Cheaters never thrive, but they certainly proliferate like cockroaches. On July 4, a video (which Kotaku reviewed but will not disclose) has been posted to YouTube, announcing a new cheat that promises to work on “any” platform, including consoles.
The new cheat program has the typical anti-competitive features like auto-aim, auto-lock, and the ability to detect which weapon a player is using to automatically reduce recoil. The hack is announced with the Call of Duty franchise, but its creator says it will work for any game on any platform and promises it’s undetectable by the developers’ anti-cheat software.
The hack appears to use a sophisticated program, allegedly aided by machine learning, which takes a game video from a console via network streaming or a capture card and transmits it to a nearby computer which then displays the information that the cheater can use.
Cheating is a common problem in multiplayer games. In February, Activision banned more than 60,000 accounts suspected of having cheated Call of Duty: War Zone and pledged to improve its detection capabilities to further combat the threat. Other companies have taken a more innovative approach to the problem, such as People Can Fly’s decision to isolate cheaters within their own matchmaking lobbies in Riders and the HUD of branded players scarlet letter-style.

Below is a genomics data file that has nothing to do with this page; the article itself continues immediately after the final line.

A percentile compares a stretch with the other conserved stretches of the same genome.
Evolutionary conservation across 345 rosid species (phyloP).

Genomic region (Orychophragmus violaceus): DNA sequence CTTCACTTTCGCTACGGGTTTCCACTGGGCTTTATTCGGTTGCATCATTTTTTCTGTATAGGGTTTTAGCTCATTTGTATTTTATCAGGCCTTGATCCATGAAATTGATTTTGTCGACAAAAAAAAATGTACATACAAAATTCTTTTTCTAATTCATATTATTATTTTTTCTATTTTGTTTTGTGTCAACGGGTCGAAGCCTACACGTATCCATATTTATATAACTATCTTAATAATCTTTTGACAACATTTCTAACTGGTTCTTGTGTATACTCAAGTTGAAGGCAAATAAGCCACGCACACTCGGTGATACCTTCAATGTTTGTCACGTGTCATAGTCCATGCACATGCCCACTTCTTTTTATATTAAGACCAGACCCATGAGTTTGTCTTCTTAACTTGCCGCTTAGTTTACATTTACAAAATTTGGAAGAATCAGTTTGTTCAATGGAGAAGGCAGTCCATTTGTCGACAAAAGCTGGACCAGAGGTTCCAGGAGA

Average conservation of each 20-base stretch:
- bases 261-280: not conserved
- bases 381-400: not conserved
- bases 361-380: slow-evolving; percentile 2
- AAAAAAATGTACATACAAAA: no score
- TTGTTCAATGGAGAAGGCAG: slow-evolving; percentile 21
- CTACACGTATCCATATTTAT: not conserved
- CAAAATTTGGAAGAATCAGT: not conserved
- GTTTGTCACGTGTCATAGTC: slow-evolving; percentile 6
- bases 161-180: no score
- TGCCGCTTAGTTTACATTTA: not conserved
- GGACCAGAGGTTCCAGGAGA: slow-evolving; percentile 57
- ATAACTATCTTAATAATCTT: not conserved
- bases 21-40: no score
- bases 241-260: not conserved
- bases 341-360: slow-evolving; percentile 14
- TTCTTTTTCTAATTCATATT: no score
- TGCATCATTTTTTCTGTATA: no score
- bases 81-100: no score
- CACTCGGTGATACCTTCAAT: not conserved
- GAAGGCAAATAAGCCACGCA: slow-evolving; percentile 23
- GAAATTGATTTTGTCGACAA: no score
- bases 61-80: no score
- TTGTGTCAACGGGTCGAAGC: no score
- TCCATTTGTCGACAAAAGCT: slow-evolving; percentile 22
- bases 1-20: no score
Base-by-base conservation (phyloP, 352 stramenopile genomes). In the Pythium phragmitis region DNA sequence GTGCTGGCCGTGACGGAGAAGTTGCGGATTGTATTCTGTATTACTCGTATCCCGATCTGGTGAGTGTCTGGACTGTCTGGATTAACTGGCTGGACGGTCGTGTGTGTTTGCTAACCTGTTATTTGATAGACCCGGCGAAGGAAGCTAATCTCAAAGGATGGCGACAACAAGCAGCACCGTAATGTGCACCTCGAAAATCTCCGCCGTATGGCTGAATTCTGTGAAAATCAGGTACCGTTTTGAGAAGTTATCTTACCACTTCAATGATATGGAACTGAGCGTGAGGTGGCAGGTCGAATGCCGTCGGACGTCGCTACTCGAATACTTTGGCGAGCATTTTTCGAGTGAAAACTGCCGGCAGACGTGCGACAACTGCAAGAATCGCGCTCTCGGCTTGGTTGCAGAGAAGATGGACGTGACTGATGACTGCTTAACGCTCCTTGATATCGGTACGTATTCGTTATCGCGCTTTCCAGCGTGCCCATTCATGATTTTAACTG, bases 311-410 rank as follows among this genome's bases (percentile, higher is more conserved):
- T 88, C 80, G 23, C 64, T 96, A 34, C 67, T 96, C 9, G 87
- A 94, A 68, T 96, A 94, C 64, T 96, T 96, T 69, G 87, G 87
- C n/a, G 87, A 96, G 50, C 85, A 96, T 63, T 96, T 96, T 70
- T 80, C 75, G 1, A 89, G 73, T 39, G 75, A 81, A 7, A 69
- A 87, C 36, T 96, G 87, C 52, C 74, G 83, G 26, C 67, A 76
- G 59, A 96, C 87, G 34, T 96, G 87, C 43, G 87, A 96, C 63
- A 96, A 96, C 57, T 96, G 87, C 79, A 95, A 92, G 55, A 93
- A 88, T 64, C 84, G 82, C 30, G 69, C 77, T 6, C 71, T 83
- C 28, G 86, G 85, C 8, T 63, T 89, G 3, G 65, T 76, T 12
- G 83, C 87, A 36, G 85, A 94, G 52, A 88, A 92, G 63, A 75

While cheating mostly takes place on PC, new technologies are also allowing illegal programs like this to proliferate on consoles. Even mobile games have a cheating problem. Last week, PUBG Mobile forbidden a narcotic 3.8 million players for character modification, x-ray vision hacks, and more
Through donations and subscription fees, cheaters can rake in millions of dollars in income to fund lavish lifestyles. In March, the BBC reported that the Chinese authorities dismantled what they called the “biggest cheating ring in the world” which brought in sums of 76 million dollars. Due to the size of its international player base, Tencent PUBG and PUBG Mobile seem to be the main target of cheaters.